In phase 2a, response to treatment was classified according to the World Health Organization–Response Evaluation Criteria in Solid Tumours (WHO-RECIST) criteria (http://recist.eortc.org/) as either a complete response or a partial response. Two tumors treated with pegcantratinib and 6 tumors treated with placebo were classified as responders. The prespecified critical number of tumors (n = 12) required to obtain a response in the actively treated tumors according to the statistical design was not met (Table and Figure 3). Tumor growth and shrinkage were seen in both actively treated tumors and placebo-treated tumors, and there was no significant difference in the mean volume at 12 weeks (difference of means, 3%; 95% CI, −6% to 7%). A priori specified analysis of tumors at terminal hair-bearing skin sites, such as scalp and vellus hair–bearing sites (nonhairy), did not reveal any trends in reduction in these subsets. Smaller tumors did not appear to respond differently than larger tumors.
Pain was detected in 14 of 140 tumors in phase 2a. Similar pain patterns were noted in actively treated tumors and placebo-treated tumors, suggesting that it was unlikely to be the active treatment causing pain. Eight painful tumors received active treatment. In 4 of these tumors, pain increased or remained the same, and pain decreased in the other 4 tumors. Six painful tumors received placebo treatment. In 5 of these tumors, pain increased or remained the same, and pain decreased in 1 tumor.
This trial opportunistically captured data on quality of life in CCS, and this was carried out using 2 validated tools at baseline only. The EQ-5D revealed a low effect of this disease on patients’ quality of life (eTable 4 in Supplement 2). Notably, in the pain/discomfort dimension, 6 patients reported moderate pain, and 2 patients reported severe pain. The DLQI, an effect measure designed for skin conditions, disclosed a small to moderate effect on quality of life, with a median DLQI of 4 (interquartile range, 2-8) (eTable 5 in Supplement 2).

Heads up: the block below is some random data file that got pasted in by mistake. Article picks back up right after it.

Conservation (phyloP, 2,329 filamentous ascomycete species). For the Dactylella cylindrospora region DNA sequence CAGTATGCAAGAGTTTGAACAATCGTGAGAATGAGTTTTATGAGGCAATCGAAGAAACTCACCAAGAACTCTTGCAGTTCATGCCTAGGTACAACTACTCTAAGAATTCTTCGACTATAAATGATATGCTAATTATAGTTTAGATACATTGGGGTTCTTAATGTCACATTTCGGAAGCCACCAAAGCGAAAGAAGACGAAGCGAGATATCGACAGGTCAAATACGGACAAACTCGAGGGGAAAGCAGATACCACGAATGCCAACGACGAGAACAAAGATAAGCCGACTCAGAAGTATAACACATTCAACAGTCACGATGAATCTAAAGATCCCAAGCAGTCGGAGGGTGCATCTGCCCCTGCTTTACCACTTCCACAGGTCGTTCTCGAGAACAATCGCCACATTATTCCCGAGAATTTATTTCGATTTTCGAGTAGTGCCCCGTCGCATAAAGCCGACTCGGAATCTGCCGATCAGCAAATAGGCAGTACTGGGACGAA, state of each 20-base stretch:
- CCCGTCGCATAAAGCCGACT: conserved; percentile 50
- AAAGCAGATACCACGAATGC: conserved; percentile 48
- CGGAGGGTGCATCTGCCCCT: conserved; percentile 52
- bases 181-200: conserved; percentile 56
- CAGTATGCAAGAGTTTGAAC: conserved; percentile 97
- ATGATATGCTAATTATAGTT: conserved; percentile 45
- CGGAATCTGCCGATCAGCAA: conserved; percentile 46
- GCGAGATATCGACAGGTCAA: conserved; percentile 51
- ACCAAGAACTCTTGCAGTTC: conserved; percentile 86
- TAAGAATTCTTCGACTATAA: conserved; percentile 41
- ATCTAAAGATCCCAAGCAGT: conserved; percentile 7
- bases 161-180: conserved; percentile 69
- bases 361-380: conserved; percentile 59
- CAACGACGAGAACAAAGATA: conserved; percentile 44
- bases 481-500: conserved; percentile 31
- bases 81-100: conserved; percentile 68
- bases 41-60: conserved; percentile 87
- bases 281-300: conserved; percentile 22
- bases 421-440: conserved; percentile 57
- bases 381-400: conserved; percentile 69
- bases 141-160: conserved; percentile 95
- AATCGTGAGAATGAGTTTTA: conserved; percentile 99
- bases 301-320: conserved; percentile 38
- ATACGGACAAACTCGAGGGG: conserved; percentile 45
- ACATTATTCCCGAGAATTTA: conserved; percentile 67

Access to skin biopsy specimens of tumor tissue treated in the trial allowed for in-depth molecular analyses. Histopathological analysis of 28 of 140 biopsied phase 2a tumors indicated that 25 (89.2%) were cylindroma (Figure 2C) and spiradenoma, with the remaining 3 (10.8%) being trichoepithelioma. Nerve stains of phase 1b tumor tissue demonstrated innervation of cylindroma and spiradenoma tumors (Figure 2D), a feature not previously demonstrated within these tumors.16 The drug penetration assay of 28 tumors was performed at 3 levels (Figure 4A). Pegcantratinib was demonstrated within multiple levels of tumor tissue in 12 of 14 pegcantratinib-treated tumors sampled. In certain tumors, drug was detected at all 3 levels, but in most tumors drug levels were only quantifiable in sections obtained from the top and middle levels. Corresponding placebo-treated tumors did not demonstrate the drug in these cases. The range of drug concentrations detected was from 13.61 to 1052 nM. Notably, 3-dimensional (3-D) culture of primary tumor cells demonstrated that 50% of cells are viable in concentrations of 19.2 μM (eFigure 1 in Supplement 2). The drug assay was also used at the end of the trial once unmasking was performed to check for compliance. In 1 of 14 individuals, we detected the drug on the side opposite to the allocated side. A sensitivity analysis was carried out to determine if excluding this individual would alter the outcome of the study, and that was found not to be the case. Overall, this supports that the trial design and delivery were robust, with a low rate of application error.